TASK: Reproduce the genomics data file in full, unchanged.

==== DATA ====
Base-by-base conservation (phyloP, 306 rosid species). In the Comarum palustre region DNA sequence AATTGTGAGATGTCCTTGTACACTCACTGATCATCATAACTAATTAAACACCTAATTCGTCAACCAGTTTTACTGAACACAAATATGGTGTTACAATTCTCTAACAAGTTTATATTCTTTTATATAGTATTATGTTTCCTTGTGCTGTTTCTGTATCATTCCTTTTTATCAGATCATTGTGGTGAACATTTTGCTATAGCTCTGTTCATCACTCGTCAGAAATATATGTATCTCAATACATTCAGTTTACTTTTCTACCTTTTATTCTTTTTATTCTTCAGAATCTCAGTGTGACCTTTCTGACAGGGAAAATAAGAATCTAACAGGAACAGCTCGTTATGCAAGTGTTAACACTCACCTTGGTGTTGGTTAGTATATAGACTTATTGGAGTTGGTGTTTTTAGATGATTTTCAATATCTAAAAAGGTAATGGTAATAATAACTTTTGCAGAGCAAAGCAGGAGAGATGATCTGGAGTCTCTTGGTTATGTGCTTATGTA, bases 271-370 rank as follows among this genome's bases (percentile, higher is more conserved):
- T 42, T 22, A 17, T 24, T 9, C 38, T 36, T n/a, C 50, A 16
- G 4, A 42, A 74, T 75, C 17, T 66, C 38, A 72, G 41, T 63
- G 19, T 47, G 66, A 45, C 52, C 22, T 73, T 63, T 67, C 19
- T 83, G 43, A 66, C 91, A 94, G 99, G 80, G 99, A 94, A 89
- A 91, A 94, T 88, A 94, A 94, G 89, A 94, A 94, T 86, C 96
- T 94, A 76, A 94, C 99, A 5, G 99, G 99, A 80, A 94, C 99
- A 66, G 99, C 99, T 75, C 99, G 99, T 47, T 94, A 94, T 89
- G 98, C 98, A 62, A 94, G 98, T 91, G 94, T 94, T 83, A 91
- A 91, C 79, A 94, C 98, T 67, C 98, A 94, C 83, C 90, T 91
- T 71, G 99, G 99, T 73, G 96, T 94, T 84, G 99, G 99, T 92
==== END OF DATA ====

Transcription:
Base-by-base conservation (phyloP, 306 rosid species). In the Comarum palustre region DNA sequence AATTGTGAGATGTCCTTGTACACTCACTGATCATCATAACTAATTAAACACCTAATTCGTCAACCAGTTTTACTGAACACAAATATGGTGTTACAATTCTCTAACAAGTTTATATTCTTTTATATAGTATTATGTTTCCTTGTGCTGTTTCTGTATCATTCCTTTTTATCAGATCATTGTGGTGAACATTTTGCTATAGCTCTGTTCATCACTCGTCAGAAATATATGTATCTCAATACATTCAGTTTACTTTTCTACCTTTTATTCTTTTTATTCTTCAGAATCTCAGTGTGACCTTTCTGACAGGGAAAATAAGAATCTAACAGGAACAGCTCGTTATGCAAGTGTTAACACTCACCTTGGTGTTGGTTAGTATATAGACTTATTGGAGTTGGTGTTTTTAGATGATTTTCAATATCTAAAAAGGTAATGGTAATAATAACTTTTGCAGAGCAAAGCAGGAGAGATGATCTGGAGTCTCTTGGTTATGTGCTTATGTA, bases 271-370 rank as follows among this genome's bases (percentile, higher is more conserved):
- T 42, T 22, A 17, T 24, T 9, C 38, T 36, T n/a, C 50, A 16
- G 4, A 42, A 74, T 75, C 17, T 66, C 38, A 72, G 41, T 63
- G 19, T 47, G 66, A 45, C 52, C 22, T 73, T 63, T 67, C 19
- T 83, G 43, A 66, C 91, A 94, G 99, G 80, G 99, A 94, A 89
- A 91, A 94, T 88, A 94, A 94, G 89, A 94, A 94, T 86, C 96
- T 94, A 76, A 94, C 99, A 5, G 99, G 99, A 80, A 94, C 99
- A 66, G 99, C 99, T 75, C 99, G 99, T 47, T 94, A 94, T 89
- G 98, C 98, A 62, A 94, G 98, T 91, G 94, T 94, T 83, A 91
- A 91, C 79, A 94, C 98, T 67, C 98, A 94, C 83, C 90, T 91
- T 71, G 99, G 99, T 73, G 96, T 94, T 84, G 99, G 99, T 92